10 behaviours that can improve your health and wellbeing
Let me start by saying this: health is not a moral obligation, nor is it achievable for everyone. Health looks different for each individual, and it is valued differently by each individual.
Health outcomes are largely determined by so-called social 'determinants of health' (external aspects of our life such as the environment you live in, discrimination, racism, housing, job security, access, socio-economic background, etc.) as well as by your genetic blueprint.
Having said all that, there are things you can do to make yourself feel happier and healthier, and you will be surprised to hear that none of them involve having to lose weight! If you would like to read more about health and issues with weight loss, check out my previous blogs!
Everyone likes a list of things they can do to be healthier, and paying more attention to these 10 points can help to support your health and wellbeing:
1. Hydration – We are made up of about 75% water, so water is an element that is needed for most bodily processes. Drinking enough water is important for so many things:
- Regulating blood pressure and heart rate
- Flushing bacteria out of your body
- Transporting nutrients to your cells
- Aiding digestion
- Regulating body temperature
- Preventing constipation
- Helping concentration and focus
- Preventing headaches
The list is not exhaustive! There is no absolute and exact number of glasses you should drink per day, everyone is different and needs different amounts based on their activity levels, environmental influence or general lifestyle. You will do well starting with 5-6 glasses a day, and then adjusting accordingly!
2. Movement – Moving your body has so many health benefits: from stress busting, joint and muscle strengthening, to improving heart health, chronic illness, mental health and general wellbeing. It can help you sleep better, feel better and keep your blood sugar levels in check.
It is important to find a way of moving your body that you enjoy and that you don’t do just for weight-loss or aesthetic reasons. It doesn’t have to be a certain kind of exercise or particularly intense, if that’s not your jam. It’s all about finding something that makes you feel great!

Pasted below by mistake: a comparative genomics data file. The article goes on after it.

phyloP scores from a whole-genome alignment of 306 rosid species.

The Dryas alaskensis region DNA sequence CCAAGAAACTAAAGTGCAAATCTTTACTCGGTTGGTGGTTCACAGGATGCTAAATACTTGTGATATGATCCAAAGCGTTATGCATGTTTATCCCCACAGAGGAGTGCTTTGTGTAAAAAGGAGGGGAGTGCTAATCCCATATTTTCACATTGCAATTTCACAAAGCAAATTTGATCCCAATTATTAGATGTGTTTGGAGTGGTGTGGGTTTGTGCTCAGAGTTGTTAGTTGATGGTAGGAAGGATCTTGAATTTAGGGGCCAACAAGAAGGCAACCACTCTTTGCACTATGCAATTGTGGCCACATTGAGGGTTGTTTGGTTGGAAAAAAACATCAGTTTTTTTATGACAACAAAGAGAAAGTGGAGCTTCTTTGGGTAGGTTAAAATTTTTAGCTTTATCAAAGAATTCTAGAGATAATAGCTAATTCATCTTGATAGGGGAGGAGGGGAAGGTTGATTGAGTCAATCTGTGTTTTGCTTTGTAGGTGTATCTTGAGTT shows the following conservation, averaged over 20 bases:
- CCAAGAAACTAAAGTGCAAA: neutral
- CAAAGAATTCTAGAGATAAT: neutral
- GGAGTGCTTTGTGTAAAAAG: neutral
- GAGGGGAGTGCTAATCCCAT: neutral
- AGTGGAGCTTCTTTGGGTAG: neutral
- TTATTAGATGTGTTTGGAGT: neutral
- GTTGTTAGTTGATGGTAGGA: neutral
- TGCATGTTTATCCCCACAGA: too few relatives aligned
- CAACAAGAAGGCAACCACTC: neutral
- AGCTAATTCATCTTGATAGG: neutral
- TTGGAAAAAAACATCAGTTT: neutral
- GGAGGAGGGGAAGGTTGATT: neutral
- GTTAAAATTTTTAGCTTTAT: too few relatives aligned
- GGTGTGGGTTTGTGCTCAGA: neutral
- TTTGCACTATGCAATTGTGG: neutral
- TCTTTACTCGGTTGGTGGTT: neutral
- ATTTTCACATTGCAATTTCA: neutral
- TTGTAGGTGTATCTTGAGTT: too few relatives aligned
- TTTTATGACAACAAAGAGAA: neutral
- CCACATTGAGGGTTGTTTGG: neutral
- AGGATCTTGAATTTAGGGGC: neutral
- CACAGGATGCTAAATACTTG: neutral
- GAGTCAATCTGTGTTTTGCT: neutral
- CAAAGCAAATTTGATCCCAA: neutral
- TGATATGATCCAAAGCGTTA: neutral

3. Gentle nutrition – This is one of the principles of intuitive eating but one that is often put on the back-burner while you learn to focus on your body’s signals and reframing your beliefs around food and health.
It can easily be made into a set of rules, which then turns into just another diet. When you come to nutrition from a place of permission and not restriction, you can start exploring how different foods make you feel.
Adding rather than cutting out is my biggest piece of advice when it comes to nutrition. See how adding more fruit and vegetables, fibre-rich foods, pulses, nuts and seeds make you feel. As yourself” Can you add more plant-based options into your diet? Can you make sure you feed yourself enough? Can you eat your food in a more mindful way? Can you make your meals and snacks satisfying and enjoyable? If you have been restricting play foods such as cakes, biscuits, ice cream, etc., try adding those back into your life without judgement and with a neutral attitude (check my food neutrality blog for more on this topic)
4. Sleep – Getting enough good quality sleep is another amazing health booster.
Lack of sleep has been associated with low mood, anxiety and depression, hormonal, blood sugar and blood pressure imbalances, reduced immune functioning, let alone general irritability and apathy.
You can read up on good sleep hygiene by asking Dr Google about it, but a few tips to make sure you get a good night’s kip are:
- turn the screens off at least 1-2 hours before bed (in particular phones, computer and tablet screens – even when you use a blue-light reducing setting or screen!)
- read a book, do some deep breathing or relaxation exercises
- have a hot bath
- use essential oils that calm you down
- or have a small cup of warm milk or a soothing herbal tea.